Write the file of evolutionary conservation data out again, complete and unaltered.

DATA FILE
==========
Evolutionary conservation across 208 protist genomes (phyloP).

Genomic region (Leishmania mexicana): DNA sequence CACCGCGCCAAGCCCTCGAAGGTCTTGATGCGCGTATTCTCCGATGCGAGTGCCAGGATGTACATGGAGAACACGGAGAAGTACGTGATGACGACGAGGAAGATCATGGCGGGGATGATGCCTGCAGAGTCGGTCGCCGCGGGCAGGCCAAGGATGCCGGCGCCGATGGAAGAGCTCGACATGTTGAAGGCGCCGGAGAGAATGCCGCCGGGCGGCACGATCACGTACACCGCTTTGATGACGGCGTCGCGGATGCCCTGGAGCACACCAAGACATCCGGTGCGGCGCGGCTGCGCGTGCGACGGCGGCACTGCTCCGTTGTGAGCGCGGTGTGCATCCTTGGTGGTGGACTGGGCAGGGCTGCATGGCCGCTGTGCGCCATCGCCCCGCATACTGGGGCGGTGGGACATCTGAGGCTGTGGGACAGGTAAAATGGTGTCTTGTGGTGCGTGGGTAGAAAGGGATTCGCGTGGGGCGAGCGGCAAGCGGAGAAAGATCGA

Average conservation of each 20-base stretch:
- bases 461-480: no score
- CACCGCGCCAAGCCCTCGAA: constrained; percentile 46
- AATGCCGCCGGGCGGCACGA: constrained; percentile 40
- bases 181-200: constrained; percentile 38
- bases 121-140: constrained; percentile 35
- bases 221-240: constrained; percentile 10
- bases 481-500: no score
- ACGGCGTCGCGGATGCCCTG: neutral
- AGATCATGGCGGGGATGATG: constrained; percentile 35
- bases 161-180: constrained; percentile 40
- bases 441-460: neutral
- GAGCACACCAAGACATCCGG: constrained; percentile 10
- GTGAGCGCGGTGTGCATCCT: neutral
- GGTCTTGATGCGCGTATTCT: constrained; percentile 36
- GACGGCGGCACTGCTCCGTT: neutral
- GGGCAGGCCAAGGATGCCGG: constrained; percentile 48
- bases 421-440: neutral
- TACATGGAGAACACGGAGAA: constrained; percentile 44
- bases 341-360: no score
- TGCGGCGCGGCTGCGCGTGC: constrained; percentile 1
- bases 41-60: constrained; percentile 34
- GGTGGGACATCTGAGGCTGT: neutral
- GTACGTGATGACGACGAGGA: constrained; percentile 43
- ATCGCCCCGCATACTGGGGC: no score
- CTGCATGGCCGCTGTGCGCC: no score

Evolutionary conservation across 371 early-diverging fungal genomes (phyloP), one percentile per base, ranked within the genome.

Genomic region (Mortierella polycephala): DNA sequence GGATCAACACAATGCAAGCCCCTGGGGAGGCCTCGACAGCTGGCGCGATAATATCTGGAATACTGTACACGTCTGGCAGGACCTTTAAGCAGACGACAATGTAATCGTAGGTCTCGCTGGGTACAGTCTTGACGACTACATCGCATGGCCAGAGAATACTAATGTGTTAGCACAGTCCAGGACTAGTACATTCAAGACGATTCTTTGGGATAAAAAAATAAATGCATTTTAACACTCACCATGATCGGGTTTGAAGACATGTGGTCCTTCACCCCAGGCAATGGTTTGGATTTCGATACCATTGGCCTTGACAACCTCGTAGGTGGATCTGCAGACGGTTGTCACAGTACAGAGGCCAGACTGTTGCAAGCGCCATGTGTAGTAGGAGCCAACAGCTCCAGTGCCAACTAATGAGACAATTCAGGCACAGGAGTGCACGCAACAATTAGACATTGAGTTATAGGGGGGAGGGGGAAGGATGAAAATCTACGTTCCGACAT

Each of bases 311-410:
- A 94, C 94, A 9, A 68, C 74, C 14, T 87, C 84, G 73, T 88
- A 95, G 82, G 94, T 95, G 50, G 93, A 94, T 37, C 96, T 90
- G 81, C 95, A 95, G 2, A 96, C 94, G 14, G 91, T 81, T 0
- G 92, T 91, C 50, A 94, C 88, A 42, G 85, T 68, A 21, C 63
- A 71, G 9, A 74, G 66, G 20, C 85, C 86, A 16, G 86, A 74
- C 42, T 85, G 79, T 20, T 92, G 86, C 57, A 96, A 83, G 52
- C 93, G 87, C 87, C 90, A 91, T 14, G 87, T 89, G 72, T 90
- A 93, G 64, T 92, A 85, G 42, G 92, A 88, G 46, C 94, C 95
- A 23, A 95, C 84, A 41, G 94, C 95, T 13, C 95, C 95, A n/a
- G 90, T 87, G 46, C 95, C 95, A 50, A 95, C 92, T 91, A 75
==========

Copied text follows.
Evolutionary conservation across 208 protist genomes (phyloP).

Genomic region (Leishmania mexicana): DNA sequence CACCGCGCCAAGCCCTCGAAGGTCTTGATGCGCGTATTCTCCGATGCGAGTGCCAGGATGTACATGGAGAACACGGAGAAGTACGTGATGACGACGAGGAAGATCATGGCGGGGATGATGCCTGCAGAGTCGGTCGCCGCGGGCAGGCCAAGGATGCCGGCGCCGATGGAAGAGCTCGACATGTTGAAGGCGCCGGAGAGAATGCCGCCGGGCGGCACGATCACGTACACCGCTTTGATGACGGCGTCGCGGATGCCCTGGAGCACACCAAGACATCCGGTGCGGCGCGGCTGCGCGTGCGACGGCGGCACTGCTCCGTTGTGAGCGCGGTGTGCATCCTTGGTGGTGGACTGGGCAGGGCTGCATGGCCGCTGTGCGCCATCGCCCCGCATACTGGGGCGGTGGGACATCTGAGGCTGTGGGACAGGTAAAATGGTGTCTTGTGGTGCGTGGGTAGAAAGGGATTCGCGTGGGGCGAGCGGCAAGCGGAGAAAGATCGA

Average conservation of each 20-base stretch:
- bases 461-480: no score
- CACCGCGCCAAGCCCTCGAA: constrained; percentile 46
- AATGCCGCCGGGCGGCACGA: constrained; percentile 40
- bases 181-200: constrained; percentile 38
- bases 121-140: constrained; percentile 35
- bases 221-240: constrained; percentile 10
- bases 481-500: no score
- ACGGCGTCGCGGATGCCCTG: neutral
- AGATCATGGCGGGGATGATG: constrained; percentile 35
- bases 161-180: constrained; percentile 40
- bases 441-460: neutral
- GAGCACACCAAGACATCCGG: constrained; percentile 10
- GTGAGCGCGGTGTGCATCCT: neutral
- GGTCTTGATGCGCGTATTCT: constrained; percentile 36
- GACGGCGGCACTGCTCCGTT: neutral
- GGGCAGGCCAAGGATGCCGG: constrained; percentile 48
- bases 421-440: neutral
- TACATGGAGAACACGGAGAA: constrained; percentile 44
- bases 341-360: no score
- TGCGGCGCGGCTGCGCGTGC: constrained; percentile 1
- bases 41-60: constrained; percentile 34
- GGTGGGACATCTGAGGCTGT: neutral
- GTACGTGATGACGACGAGGA: constrained; percentile 43
- ATCGCCCCGCATACTGGGGC: no score
- CTGCATGGCCGCTGTGCGCC: no score

Evolutionary conservation across 371 early-diverging fungal genomes (phyloP), one percentile per base, ranked within the genome.

Genomic region (Mortierella polycephala): DNA sequence GGATCAACACAATGCAAGCCCCTGGGGAGGCCTCGACAGCTGGCGCGATAATATCTGGAATACTGTACACGTCTGGCAGGACCTTTAAGCAGACGACAATGTAATCGTAGGTCTCGCTGGGTACAGTCTTGACGACTACATCGCATGGCCAGAGAATACTAATGTGTTAGCACAGTCCAGGACTAGTACATTCAAGACGATTCTTTGGGATAAAAAAATAAATGCATTTTAACACTCACCATGATCGGGTTTGAAGACATGTGGTCCTTCACCCCAGGCAATGGTTTGGATTTCGATACCATTGGCCTTGACAACCTCGTAGGTGGATCTGCAGACGGTTGTCACAGTACAGAGGCCAGACTGTTGCAAGCGCCATGTGTAGTAGGAGCCAACAGCTCCAGTGCCAACTAATGAGACAATTCAGGCACAGGAGTGCACGCAACAATTAGACATTGAGTTATAGGGGGGAGGGGGAAGGATGAAAATCTACGTTCCGACAT

Each of bases 311-410:
- A 94, C 94, A 9, A 68, C 74, C 14, T 87, C 84, G 73, T 88
- A 95, G 82, G 94, T 95, G 50, G 93, A 94, T 37, C 96, T 90
- G 81, C 95, A 95, G 2, A 96, C 94, G 14, G 91, T 81, T 0
- G 92, T 91, C 50, A 94, C 88, A 42, G 85, T 68, A 21, C 63
- A 71, G 9, A 74, G 66, G 20, C 85, C 86, A 16, G 86, A 74
- C 42, T 85, G 79, T 20, T 92, G 86, C 57, A 96, A 83, G 52
- C 93, G 87, C 87, C 90, A 91, T 14, G 87, T 89, G 72, T 90
- A 93, G 64, T 92, A 85, G 42, G 92, A 88, G 46, C 94, C 95
- A 23, A 95, C 84, A 41, G 94, C 95, T 13, C 95, C 95, A n/a
- G 90, T 87, G 46, C 95, C 95, A 50, A 95, C 92, T 91, A 75